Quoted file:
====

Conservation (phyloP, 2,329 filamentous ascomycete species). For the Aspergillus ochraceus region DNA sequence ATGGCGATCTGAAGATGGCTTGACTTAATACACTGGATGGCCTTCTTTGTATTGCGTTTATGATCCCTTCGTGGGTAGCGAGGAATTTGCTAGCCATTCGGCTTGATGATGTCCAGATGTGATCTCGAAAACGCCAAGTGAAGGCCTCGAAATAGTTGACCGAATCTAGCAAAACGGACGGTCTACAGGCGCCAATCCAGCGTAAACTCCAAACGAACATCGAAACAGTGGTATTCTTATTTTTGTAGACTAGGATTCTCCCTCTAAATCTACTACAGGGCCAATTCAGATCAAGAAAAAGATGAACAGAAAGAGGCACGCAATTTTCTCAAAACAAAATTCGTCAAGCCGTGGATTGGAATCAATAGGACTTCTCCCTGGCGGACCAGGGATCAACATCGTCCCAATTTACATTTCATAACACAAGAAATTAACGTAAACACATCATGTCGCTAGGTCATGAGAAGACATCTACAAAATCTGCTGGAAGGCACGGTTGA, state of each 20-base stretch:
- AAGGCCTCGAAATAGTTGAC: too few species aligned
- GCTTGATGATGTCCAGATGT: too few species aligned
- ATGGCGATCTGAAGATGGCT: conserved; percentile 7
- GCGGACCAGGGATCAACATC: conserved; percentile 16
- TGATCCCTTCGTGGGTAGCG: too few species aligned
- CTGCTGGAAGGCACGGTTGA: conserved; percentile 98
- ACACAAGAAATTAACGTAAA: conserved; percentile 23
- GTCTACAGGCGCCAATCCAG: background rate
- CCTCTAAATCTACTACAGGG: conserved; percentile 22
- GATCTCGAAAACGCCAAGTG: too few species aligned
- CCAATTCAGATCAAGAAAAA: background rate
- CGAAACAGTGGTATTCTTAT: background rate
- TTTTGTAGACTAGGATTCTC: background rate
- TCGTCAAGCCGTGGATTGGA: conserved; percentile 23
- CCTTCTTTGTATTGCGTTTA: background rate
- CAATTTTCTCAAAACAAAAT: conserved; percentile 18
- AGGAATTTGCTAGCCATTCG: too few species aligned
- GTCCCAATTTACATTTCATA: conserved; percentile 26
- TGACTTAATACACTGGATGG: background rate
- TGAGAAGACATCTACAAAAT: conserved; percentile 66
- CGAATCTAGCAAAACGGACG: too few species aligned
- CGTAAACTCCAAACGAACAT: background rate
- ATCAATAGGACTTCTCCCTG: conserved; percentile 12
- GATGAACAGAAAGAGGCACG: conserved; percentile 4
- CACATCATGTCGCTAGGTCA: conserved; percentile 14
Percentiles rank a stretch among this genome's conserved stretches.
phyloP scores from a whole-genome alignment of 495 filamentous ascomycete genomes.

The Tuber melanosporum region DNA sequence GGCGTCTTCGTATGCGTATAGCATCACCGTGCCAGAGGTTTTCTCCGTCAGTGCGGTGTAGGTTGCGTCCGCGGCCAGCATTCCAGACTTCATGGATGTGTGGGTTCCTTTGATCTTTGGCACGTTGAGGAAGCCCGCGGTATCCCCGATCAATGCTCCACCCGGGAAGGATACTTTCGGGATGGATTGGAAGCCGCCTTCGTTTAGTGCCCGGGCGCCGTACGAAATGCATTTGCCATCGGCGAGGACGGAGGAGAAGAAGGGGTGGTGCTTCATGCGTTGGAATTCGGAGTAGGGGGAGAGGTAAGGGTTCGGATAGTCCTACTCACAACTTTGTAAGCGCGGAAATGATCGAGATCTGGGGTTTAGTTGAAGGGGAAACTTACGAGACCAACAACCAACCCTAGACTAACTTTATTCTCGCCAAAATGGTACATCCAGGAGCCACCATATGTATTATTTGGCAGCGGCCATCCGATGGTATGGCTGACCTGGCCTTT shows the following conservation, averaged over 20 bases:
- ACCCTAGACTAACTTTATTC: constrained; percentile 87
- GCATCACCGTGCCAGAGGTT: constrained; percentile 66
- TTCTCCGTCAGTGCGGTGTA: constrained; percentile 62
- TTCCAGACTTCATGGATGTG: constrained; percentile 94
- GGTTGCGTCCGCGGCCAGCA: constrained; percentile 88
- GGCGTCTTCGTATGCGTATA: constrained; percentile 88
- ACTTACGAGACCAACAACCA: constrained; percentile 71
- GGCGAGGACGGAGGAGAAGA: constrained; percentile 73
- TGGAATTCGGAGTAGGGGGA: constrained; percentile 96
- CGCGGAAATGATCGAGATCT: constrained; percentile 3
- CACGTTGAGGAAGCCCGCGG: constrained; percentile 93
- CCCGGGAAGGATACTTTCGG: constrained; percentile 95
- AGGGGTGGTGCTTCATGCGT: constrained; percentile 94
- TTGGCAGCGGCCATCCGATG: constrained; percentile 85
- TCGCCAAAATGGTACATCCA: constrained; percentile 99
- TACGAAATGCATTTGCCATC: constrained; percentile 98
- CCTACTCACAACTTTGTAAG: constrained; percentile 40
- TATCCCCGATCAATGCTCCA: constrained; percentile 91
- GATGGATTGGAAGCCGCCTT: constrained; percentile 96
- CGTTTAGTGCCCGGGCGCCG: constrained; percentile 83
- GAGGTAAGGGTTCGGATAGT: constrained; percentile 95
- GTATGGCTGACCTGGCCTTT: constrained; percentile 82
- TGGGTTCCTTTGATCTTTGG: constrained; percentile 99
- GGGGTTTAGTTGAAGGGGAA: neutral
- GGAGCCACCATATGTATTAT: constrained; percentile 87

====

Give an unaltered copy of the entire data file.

Conservation (phyloP, 2,329 filamentous ascomycete species). For the Aspergillus ochraceus region DNA sequence ATGGCGATCTGAAGATGGCTTGACTTAATACACTGGATGGCCTTCTTTGTATTGCGTTTATGATCCCTTCGTGGGTAGCGAGGAATTTGCTAGCCATTCGGCTTGATGATGTCCAGATGTGATCTCGAAAACGCCAAGTGAAGGCCTCGAAATAGTTGACCGAATCTAGCAAAACGGACGGTCTACAGGCGCCAATCCAGCGTAAACTCCAAACGAACATCGAAACAGTGGTATTCTTATTTTTGTAGACTAGGATTCTCCCTCTAAATCTACTACAGGGCCAATTCAGATCAAGAAAAAGATGAACAGAAAGAGGCACGCAATTTTCTCAAAACAAAATTCGTCAAGCCGTGGATTGGAATCAATAGGACTTCTCCCTGGCGGACCAGGGATCAACATCGTCCCAATTTACATTTCATAACACAAGAAATTAACGTAAACACATCATGTCGCTAGGTCATGAGAAGACATCTACAAAATCTGCTGGAAGGCACGGTTGA, state of each 20-base stretch:
- AAGGCCTCGAAATAGTTGAC: too few species aligned
- GCTTGATGATGTCCAGATGT: too few species aligned
- ATGGCGATCTGAAGATGGCT: conserved; percentile 7
- GCGGACCAGGGATCAACATC: conserved; percentile 16
- TGATCCCTTCGTGGGTAGCG: too few species aligned
- CTGCTGGAAGGCACGGTTGA: conserved; percentile 98
- ACACAAGAAATTAACGTAAA: conserved; percentile 23
- GTCTACAGGCGCCAATCCAG: background rate
- CCTCTAAATCTACTACAGGG: conserved; percentile 22
- GATCTCGAAAACGCCAAGTG: too few species aligned
- CCAATTCAGATCAAGAAAAA: background rate
- CGAAACAGTGGTATTCTTAT: background rate
- TTTTGTAGACTAGGATTCTC: background rate
- TCGTCAAGCCGTGGATTGGA: conserved; percentile 23
- CCTTCTTTGTATTGCGTTTA: background rate
- CAATTTTCTCAAAACAAAAT: conserved; percentile 18
- AGGAATTTGCTAGCCATTCG: too few species aligned
- GTCCCAATTTACATTTCATA: conserved; percentile 26
- TGACTTAATACACTGGATGG: background rate
- TGAGAAGACATCTACAAAAT: conserved; percentile 66
- CGAATCTAGCAAAACGGACG: too few species aligned
- CGTAAACTCCAAACGAACAT: background rate
- ATCAATAGGACTTCTCCCTG: conserved; percentile 12
- GATGAACAGAAAGAGGCACG: conserved; percentile 4
- CACATCATGTCGCTAGGTCA: conserved; percentile 14
Percentiles rank a stretch among this genome's conserved stretches.
phyloP scores from a whole-genome alignment of 495 filamentous ascomycete genomes.

The Tuber melanosporum region DNA sequence GGCGTCTTCGTATGCGTATAGCATCACCGTGCCAGAGGTTTTCTCCGTCAGTGCGGTGTAGGTTGCGTCCGCGGCCAGCATTCCAGACTTCATGGATGTGTGGGTTCCTTTGATCTTTGGCACGTTGAGGAAGCCCGCGGTATCCCCGATCAATGCTCCACCCGGGAAGGATACTTTCGGGATGGATTGGAAGCCGCCTTCGTTTAGTGCCCGGGCGCCGTACGAAATGCATTTGCCATCGGCGAGGACGGAGGAGAAGAAGGGGTGGTGCTTCATGCGTTGGAATTCGGAGTAGGGGGAGAGGTAAGGGTTCGGATAGTCCTACTCACAACTTTGTAAGCGCGGAAATGATCGAGATCTGGGGTTTAGTTGAAGGGGAAACTTACGAGACCAACAACCAACCCTAGACTAACTTTATTCTCGCCAAAATGGTACATCCAGGAGCCACCATATGTATTATTTGGCAGCGGCCATCCGATGGTATGGCTGACCTGGCCTTT shows the following conservation, averaged over 20 bases:
- ACCCTAGACTAACTTTATTC: constrained; percentile 87
- GCATCACCGTGCCAGAGGTT: constrained; percentile 66
- TTCTCCGTCAGTGCGGTGTA: constrained; percentile 62
- TTCCAGACTTCATGGATGTG: constrained; percentile 94
- GGTTGCGTCCGCGGCCAGCA: constrained; percentile 88
- GGCGTCTTCGTATGCGTATA: constrained; percentile 88
- ACTTACGAGACCAACAACCA: constrained; percentile 71
- GGCGAGGACGGAGGAGAAGA: constrained; percentile 73
- TGGAATTCGGAGTAGGGGGA: constrained; percentile 96
- CGCGGAAATGATCGAGATCT: constrained; percentile 3
- CACGTTGAGGAAGCCCGCGG: constrained; percentile 93
- CCCGGGAAGGATACTTTCGG: constrained; percentile 95
- AGGGGTGGTGCTTCATGCGT: constrained; percentile 94
- TTGGCAGCGGCCATCCGATG: constrained; percentile 85
- TCGCCAAAATGGTACATCCA: constrained; percentile 99
- TACGAAATGCATTTGCCATC: constrained; percentile 98
- CCTACTCACAACTTTGTAAG: constrained; percentile 40
- TATCCCCGATCAATGCTCCA: constrained; percentile 91
- GATGGATTGGAAGCCGCCTT: constrained; percentile 96
- CGTTTAGTGCCCGGGCGCCG: constrained; percentile 83
- GAGGTAAGGGTTCGGATAGT: constrained; percentile 95
- GTATGGCTGACCTGGCCTTT: constrained; percentile 82
- TGGGTTCCTTTGATCTTTGG: constrained; percentile 99
- GGGGTTTAGTTGAAGGGGAA: neutral
- GGAGCCACCATATGTATTAT: constrained; percentile 87